British governing classes then, forgoing after 1850 opposition to the advance of American power, found themselves involved again, as before 1832, in the problem of the possible influence of a prosperous American democracy upon an unenfranchised public opinion at home. Also, for all Englishmen, of whatever class, in spite of rivalry in power, of opposing theories of trade, of divergent political institutions, there existed a vague, though influential, pride in the advance of a people of similar race, sprung from British loins. And there remained for all Englishmen also one puzzling and discreditable American institution, slavery—held up to scorn by the critics of the United States, difficult of excuse among her friends.
Agitation conducted by the great philanthropist, Wilberforce, had early committed British Government and people to a crusade against the African slave trade. This British policy was clearly announced to the world in the negotiations at Vienna in 1814-15. But Britain herself still supported the institution of slavery in her West Indian colonies and it was not until British humanitarian sentiment had forced emancipation upon the unwilling sugar planters, in 1833, that the nation was morally free to criticize American domestic slavery. Meanwhile great emancipation societies, with many branches, all virile and active, had grown up in England and in Scotland. These now turned to an attack on slavery the world over, and especially on American slavery. The great American abolitionist, Garrison, found more support in England than in his own country; his weekly paper, The Liberator, is full of messages of cheer from British friends and societies, and of quotations from a sympathetic, though generally provincial, British press.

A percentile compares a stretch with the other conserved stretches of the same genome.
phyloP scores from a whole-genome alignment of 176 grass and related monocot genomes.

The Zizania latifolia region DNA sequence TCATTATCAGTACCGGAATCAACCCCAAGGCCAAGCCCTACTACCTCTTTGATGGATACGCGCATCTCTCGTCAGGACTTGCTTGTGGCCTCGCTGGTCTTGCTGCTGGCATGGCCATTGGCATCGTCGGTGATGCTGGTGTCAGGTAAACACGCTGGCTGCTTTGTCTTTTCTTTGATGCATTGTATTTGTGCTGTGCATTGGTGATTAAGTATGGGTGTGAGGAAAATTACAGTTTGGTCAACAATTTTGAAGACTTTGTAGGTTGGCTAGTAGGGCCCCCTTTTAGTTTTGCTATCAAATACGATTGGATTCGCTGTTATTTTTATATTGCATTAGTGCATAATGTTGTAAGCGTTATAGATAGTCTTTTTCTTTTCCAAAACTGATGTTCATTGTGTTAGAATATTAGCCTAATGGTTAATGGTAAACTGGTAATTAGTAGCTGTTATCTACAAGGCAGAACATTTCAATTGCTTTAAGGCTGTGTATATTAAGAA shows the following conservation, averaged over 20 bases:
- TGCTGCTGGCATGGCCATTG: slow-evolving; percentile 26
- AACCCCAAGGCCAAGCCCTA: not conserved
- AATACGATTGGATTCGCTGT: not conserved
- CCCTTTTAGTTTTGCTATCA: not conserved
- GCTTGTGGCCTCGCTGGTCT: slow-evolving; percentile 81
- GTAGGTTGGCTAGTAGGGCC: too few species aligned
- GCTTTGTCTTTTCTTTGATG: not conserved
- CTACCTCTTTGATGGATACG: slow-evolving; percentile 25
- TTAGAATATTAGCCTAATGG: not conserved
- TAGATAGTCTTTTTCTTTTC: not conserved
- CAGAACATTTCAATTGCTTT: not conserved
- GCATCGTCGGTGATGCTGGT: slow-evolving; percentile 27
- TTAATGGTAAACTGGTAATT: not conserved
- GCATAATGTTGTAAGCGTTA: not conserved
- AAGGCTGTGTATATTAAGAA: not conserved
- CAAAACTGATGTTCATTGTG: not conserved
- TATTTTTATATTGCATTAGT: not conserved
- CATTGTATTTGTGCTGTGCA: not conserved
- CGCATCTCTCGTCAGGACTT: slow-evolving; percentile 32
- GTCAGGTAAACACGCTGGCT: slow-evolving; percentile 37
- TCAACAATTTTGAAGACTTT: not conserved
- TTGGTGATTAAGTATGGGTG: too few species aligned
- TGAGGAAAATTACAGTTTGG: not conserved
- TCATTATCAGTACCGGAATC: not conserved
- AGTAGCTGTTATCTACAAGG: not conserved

From 1830 to 1850 British anti-slavery sentiment was at its height. It watched with anxiety the evidence of a developing struggle over slavery in the United States, hopeful, as each crisis arose, that the free Northern States would impose their will upon the Southern Slave States. But as each crisis turned to compromise, seemingly enhancing the power of the South, and committing America to a retention of slavery, the hopes of British abolitionists waned. The North did indeed, to British opinion, become identified with opposition to the expansion of slavery, but after the “great compromise of 1850,” where the elder American statesmen of both North and South proclaimed the “finality” of that measure, British sympathy for the North rapidly lessened. Moreover, after 1850, there was in Britain itself a decay of general humanitarian sentiment as regards slavery. The crusade had begun to seem hopeless and the earlier vigorous agitators were dead. The British Government still maintained its naval squadron for the suppression of the African slave trade, but the British official mind no longer keenly interested itself either in this effort or in the general question of slavery.